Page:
Central Asia Metals looks to enter Africa in search of copper project | Investing Home

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LONDON (Reuters) – Base metals miner Central Asia Metals (CAML) is on the hunt for a new copper project in Southern Africa for up to $400 million in what would be its first foray into the continent, its chief executive said.

The London-listed company, which has two mines in Kazakhstan and Macedonia, is prepared to spend $300 million-$400 million in countries including Namibia, Botswana and Zambia, CAML’s Nick Clarke told Reuters.

Flush with cash brought on by a recovery in commodity prices, miners are paying dividends again and slowly returning to the search for new assets.

“We are agnostic as a mining company where we go. We look for the right combinations of asset quality and the right government attitude towards the mining industry,” he said.

CAML, which raised its interim dividend by nearly 20 percent last year, bought Lynx Resources, which owns the SASA zinc-lead mine in Macedonia, for $402.5 million in September.

The project is expected to generate cash within its first year of integration into CAML due to its low cash costs.

Clarke said he needed time to assess the company’s current assets and there was no timeline for any new acquisition.

The main criteria for a new purchase would be low cash costs, a proven resource with a long lifespan and low on political risk, but he added there was some flexibility on that list “should the right deal come along”.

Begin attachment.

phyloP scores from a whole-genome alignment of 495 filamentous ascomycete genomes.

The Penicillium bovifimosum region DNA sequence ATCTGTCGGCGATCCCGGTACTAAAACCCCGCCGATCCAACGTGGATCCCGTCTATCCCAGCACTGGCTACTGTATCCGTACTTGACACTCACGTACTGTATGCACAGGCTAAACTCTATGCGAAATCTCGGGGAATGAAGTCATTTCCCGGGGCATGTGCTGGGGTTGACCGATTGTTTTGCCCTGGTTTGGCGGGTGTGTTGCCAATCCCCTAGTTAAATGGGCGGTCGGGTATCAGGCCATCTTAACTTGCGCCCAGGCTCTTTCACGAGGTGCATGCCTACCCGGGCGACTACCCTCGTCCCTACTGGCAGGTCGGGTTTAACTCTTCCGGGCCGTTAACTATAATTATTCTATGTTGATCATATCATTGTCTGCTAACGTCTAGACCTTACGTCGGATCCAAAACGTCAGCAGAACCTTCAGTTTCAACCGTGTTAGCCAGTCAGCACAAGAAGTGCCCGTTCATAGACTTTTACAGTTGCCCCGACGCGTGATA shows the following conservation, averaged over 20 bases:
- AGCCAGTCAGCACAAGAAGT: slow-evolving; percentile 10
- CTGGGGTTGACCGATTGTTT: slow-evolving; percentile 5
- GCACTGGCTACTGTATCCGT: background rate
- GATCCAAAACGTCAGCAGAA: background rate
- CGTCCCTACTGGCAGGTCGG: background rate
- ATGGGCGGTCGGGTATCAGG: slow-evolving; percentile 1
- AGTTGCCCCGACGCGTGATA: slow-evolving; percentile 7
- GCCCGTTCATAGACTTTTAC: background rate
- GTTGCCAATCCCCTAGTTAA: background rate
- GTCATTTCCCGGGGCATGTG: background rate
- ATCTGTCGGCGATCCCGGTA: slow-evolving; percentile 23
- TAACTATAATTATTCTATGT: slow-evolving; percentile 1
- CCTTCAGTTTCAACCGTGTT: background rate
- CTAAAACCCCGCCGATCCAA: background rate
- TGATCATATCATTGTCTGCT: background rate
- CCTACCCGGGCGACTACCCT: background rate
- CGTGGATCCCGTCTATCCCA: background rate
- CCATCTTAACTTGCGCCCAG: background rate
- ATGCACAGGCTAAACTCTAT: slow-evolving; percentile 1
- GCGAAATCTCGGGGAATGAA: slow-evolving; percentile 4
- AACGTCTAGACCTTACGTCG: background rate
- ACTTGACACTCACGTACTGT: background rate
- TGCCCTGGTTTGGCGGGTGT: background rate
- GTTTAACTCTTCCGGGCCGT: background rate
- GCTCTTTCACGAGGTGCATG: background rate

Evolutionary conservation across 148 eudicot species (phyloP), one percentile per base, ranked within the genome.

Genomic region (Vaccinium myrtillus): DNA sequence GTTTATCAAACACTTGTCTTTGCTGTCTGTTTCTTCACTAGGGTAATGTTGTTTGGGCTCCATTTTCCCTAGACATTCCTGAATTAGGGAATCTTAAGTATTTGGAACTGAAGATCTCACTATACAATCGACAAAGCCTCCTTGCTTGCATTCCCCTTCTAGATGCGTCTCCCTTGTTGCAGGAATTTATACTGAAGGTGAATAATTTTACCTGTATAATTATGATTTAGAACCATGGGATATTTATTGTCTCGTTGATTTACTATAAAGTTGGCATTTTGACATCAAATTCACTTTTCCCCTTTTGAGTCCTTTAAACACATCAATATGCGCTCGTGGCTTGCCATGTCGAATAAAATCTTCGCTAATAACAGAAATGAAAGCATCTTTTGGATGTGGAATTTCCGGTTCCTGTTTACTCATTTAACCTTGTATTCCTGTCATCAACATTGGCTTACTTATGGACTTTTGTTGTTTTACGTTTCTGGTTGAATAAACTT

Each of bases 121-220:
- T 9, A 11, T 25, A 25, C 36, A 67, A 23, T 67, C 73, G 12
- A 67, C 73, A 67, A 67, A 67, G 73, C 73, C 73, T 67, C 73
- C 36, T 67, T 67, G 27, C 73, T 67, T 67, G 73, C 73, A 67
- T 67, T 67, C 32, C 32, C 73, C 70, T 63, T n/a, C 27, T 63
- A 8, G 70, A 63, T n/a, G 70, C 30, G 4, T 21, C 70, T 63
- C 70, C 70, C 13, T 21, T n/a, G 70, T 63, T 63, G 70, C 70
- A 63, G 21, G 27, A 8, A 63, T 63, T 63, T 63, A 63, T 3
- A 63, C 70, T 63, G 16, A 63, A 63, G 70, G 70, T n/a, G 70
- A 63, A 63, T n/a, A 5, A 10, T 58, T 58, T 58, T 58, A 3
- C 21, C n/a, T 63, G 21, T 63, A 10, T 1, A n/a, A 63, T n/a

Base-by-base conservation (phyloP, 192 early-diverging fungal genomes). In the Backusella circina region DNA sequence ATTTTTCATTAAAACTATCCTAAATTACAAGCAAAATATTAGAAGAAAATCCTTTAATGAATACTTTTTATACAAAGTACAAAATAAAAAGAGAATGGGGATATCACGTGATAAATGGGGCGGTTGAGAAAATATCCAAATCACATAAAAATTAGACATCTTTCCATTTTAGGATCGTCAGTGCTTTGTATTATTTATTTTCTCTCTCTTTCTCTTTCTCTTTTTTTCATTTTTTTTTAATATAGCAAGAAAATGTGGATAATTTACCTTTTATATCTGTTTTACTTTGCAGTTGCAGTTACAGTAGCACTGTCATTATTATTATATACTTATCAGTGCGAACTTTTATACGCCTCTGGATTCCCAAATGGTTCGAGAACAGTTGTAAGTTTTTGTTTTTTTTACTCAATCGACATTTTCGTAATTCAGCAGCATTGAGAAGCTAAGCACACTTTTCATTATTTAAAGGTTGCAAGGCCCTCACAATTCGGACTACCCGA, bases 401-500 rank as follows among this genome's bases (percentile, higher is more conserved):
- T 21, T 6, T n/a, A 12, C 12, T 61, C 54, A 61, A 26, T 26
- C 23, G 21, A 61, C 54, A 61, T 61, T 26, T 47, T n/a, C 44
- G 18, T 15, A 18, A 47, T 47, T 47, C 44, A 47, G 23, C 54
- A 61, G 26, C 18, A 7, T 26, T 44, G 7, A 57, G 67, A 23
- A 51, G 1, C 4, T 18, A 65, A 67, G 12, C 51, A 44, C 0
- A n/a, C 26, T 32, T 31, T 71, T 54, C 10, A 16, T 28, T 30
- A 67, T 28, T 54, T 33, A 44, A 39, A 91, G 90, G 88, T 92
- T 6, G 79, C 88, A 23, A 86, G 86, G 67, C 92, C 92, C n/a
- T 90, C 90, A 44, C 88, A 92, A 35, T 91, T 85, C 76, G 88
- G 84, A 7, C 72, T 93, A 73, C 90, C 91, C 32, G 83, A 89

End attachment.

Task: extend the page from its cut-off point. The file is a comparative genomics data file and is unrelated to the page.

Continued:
CAML was offered the chance to buy a few projects in Zimbabwe but they were not appealing, he said.

“The geology and style of projects are not something I believe would attract us but it’s not a political issue.”

Following the removal of President Robert Mugabe last year, Zimbabwe appointed a new mining minister and in December limited its 51 percent local ownership law in mining companies to platinum and diamond mining to attract investment.

“You want to go where foreign direct investment is welcome,” Clarke said. “That is what you look for when you go to invest somewhere. You want security that you are safe, and that there is security over your money or the assets you have.”

CAML would maintain its dividend payout next year should commodity prices stay at current levels, Clarke said.

Copper gained 30 percent last year due to supply disruptions and higher demand from China. The metal used in power and construction is expected to be in deficit this year, a Reuters poll showed last month.

Reporting by Zandi Shabalala, editing by David Evans

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